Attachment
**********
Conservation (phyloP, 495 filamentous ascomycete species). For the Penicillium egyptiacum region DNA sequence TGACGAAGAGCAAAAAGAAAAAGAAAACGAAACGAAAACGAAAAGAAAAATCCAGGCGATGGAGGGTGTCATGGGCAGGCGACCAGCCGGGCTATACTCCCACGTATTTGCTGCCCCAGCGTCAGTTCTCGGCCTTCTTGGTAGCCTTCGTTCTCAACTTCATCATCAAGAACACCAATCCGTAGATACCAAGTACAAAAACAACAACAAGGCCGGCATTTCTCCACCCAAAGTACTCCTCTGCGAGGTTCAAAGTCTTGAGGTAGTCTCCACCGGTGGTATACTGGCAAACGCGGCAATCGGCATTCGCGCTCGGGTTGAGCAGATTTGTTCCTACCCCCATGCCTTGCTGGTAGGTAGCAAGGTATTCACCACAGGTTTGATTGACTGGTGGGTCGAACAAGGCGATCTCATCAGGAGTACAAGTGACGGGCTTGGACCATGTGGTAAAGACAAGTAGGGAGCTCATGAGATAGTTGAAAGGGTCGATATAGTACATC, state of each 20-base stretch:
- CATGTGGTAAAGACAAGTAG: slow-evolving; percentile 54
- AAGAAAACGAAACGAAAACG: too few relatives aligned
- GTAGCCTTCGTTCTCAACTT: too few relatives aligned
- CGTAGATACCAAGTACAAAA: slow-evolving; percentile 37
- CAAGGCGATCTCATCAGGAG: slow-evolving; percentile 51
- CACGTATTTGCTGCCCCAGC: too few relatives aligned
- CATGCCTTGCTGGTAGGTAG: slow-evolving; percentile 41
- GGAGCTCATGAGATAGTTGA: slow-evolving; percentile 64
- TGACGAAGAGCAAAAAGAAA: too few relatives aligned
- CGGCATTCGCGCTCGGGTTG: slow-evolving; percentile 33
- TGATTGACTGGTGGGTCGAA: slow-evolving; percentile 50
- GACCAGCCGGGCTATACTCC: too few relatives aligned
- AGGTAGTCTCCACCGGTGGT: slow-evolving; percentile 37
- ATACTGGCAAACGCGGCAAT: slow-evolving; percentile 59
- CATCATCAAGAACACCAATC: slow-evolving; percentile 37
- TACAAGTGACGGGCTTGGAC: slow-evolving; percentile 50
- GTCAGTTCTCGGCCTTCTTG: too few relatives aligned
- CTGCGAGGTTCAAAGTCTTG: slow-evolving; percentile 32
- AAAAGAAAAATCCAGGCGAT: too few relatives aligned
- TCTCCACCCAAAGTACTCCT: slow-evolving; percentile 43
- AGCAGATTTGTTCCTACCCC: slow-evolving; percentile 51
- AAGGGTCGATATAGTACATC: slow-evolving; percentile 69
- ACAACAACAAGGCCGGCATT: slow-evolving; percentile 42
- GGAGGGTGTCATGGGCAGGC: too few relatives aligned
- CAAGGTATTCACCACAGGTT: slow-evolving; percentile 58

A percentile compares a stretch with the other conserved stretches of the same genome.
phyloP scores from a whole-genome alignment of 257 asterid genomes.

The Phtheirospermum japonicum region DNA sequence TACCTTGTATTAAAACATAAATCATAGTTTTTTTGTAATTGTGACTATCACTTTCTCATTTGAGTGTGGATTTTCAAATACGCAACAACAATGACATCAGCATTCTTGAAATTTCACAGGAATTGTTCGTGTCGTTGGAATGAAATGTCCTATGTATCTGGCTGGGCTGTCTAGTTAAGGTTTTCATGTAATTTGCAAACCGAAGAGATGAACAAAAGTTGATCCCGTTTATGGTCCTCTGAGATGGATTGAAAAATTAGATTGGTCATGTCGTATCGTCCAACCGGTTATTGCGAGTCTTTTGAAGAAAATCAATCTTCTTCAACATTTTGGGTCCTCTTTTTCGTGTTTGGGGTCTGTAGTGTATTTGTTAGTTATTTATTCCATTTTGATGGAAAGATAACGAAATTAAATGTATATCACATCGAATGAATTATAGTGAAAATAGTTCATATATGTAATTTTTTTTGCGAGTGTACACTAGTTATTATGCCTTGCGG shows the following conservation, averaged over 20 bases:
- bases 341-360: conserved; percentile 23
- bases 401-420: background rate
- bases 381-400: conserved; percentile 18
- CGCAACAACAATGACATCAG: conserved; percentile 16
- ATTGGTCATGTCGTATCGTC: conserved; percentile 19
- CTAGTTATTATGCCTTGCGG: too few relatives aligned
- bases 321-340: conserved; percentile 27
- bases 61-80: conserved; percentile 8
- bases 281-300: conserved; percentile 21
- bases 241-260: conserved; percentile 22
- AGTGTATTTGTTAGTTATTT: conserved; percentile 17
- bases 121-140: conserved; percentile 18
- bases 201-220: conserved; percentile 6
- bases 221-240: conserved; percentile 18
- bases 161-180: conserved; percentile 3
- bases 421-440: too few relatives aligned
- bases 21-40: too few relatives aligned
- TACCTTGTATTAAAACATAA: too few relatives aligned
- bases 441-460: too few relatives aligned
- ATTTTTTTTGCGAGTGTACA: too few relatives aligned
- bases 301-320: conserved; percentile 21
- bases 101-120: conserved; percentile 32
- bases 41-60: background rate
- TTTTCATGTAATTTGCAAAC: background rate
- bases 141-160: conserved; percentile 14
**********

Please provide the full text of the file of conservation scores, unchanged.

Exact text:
Conservation (phyloP, 495 filamentous ascomycete species). For the Penicillium egyptiacum region DNA sequence TGACGAAGAGCAAAAAGAAAAAGAAAACGAAACGAAAACGAAAAGAAAAATCCAGGCGATGGAGGGTGTCATGGGCAGGCGACCAGCCGGGCTATACTCCCACGTATTTGCTGCCCCAGCGTCAGTTCTCGGCCTTCTTGGTAGCCTTCGTTCTCAACTTCATCATCAAGAACACCAATCCGTAGATACCAAGTACAAAAACAACAACAAGGCCGGCATTTCTCCACCCAAAGTACTCCTCTGCGAGGTTCAAAGTCTTGAGGTAGTCTCCACCGGTGGTATACTGGCAAACGCGGCAATCGGCATTCGCGCTCGGGTTGAGCAGATTTGTTCCTACCCCCATGCCTTGCTGGTAGGTAGCAAGGTATTCACCACAGGTTTGATTGACTGGTGGGTCGAACAAGGCGATCTCATCAGGAGTACAAGTGACGGGCTTGGACCATGTGGTAAAGACAAGTAGGGAGCTCATGAGATAGTTGAAAGGGTCGATATAGTACATC, state of each 20-base stretch:
- CATGTGGTAAAGACAAGTAG: slow-evolving; percentile 54
- AAGAAAACGAAACGAAAACG: too few relatives aligned
- GTAGCCTTCGTTCTCAACTT: too few relatives aligned
- CGTAGATACCAAGTACAAAA: slow-evolving; percentile 37
- CAAGGCGATCTCATCAGGAG: slow-evolving; percentile 51
- CACGTATTTGCTGCCCCAGC: too few relatives aligned
- CATGCCTTGCTGGTAGGTAG: slow-evolving; percentile 41
- GGAGCTCATGAGATAGTTGA: slow-evolving; percentile 64
- TGACGAAGAGCAAAAAGAAA: too few relatives aligned
- CGGCATTCGCGCTCGGGTTG: slow-evolving; percentile 33
- TGATTGACTGGTGGGTCGAA: slow-evolving; percentile 50
- GACCAGCCGGGCTATACTCC: too few relatives aligned
- AGGTAGTCTCCACCGGTGGT: slow-evolving; percentile 37
- ATACTGGCAAACGCGGCAAT: slow-evolving; percentile 59
- CATCATCAAGAACACCAATC: slow-evolving; percentile 37
- TACAAGTGACGGGCTTGGAC: slow-evolving; percentile 50
- GTCAGTTCTCGGCCTTCTTG: too few relatives aligned
- CTGCGAGGTTCAAAGTCTTG: slow-evolving; percentile 32
- AAAAGAAAAATCCAGGCGAT: too few relatives aligned
- TCTCCACCCAAAGTACTCCT: slow-evolving; percentile 43
- AGCAGATTTGTTCCTACCCC: slow-evolving; percentile 51
- AAGGGTCGATATAGTACATC: slow-evolving; percentile 69
- ACAACAACAAGGCCGGCATT: slow-evolving; percentile 42
- GGAGGGTGTCATGGGCAGGC: too few relatives aligned
- CAAGGTATTCACCACAGGTT: slow-evolving; percentile 58

A percentile compares a stretch with the other conserved stretches of the same genome.
phyloP scores from a whole-genome alignment of 257 asterid genomes.

The Phtheirospermum japonicum region DNA sequence TACCTTGTATTAAAACATAAATCATAGTTTTTTTGTAATTGTGACTATCACTTTCTCATTTGAGTGTGGATTTTCAAATACGCAACAACAATGACATCAGCATTCTTGAAATTTCACAGGAATTGTTCGTGTCGTTGGAATGAAATGTCCTATGTATCTGGCTGGGCTGTCTAGTTAAGGTTTTCATGTAATTTGCAAACCGAAGAGATGAACAAAAGTTGATCCCGTTTATGGTCCTCTGAGATGGATTGAAAAATTAGATTGGTCATGTCGTATCGTCCAACCGGTTATTGCGAGTCTTTTGAAGAAAATCAATCTTCTTCAACATTTTGGGTCCTCTTTTTCGTGTTTGGGGTCTGTAGTGTATTTGTTAGTTATTTATTCCATTTTGATGGAAAGATAACGAAATTAAATGTATATCACATCGAATGAATTATAGTGAAAATAGTTCATATATGTAATTTTTTTTGCGAGTGTACACTAGTTATTATGCCTTGCGG shows the following conservation, averaged over 20 bases:
- bases 341-360: conserved; percentile 23
- bases 401-420: background rate
- bases 381-400: conserved; percentile 18
- CGCAACAACAATGACATCAG: conserved; percentile 16
- ATTGGTCATGTCGTATCGTC: conserved; percentile 19
- CTAGTTATTATGCCTTGCGG: too few relatives aligned
- bases 321-340: conserved; percentile 27
- bases 61-80: conserved; percentile 8
- bases 281-300: conserved; percentile 21
- bases 241-260: conserved; percentile 22
- AGTGTATTTGTTAGTTATTT: conserved; percentile 17
- bases 121-140: conserved; percentile 18
- bases 201-220: conserved; percentile 6
- bases 221-240: conserved; percentile 18
- bases 161-180: conserved; percentile 3
- bases 421-440: too few relatives aligned
- bases 21-40: too few relatives aligned
- TACCTTGTATTAAAACATAA: too few relatives aligned
- bases 441-460: too few relatives aligned
- ATTTTTTTTGCGAGTGTACA: too few relatives aligned
- bases 301-320: conserved; percentile 21
- bases 101-120: conserved; percentile 32
- bases 41-60: background rate
- TTTTCATGTAATTTGCAAAC: background rate
- bases 141-160: conserved; percentile 14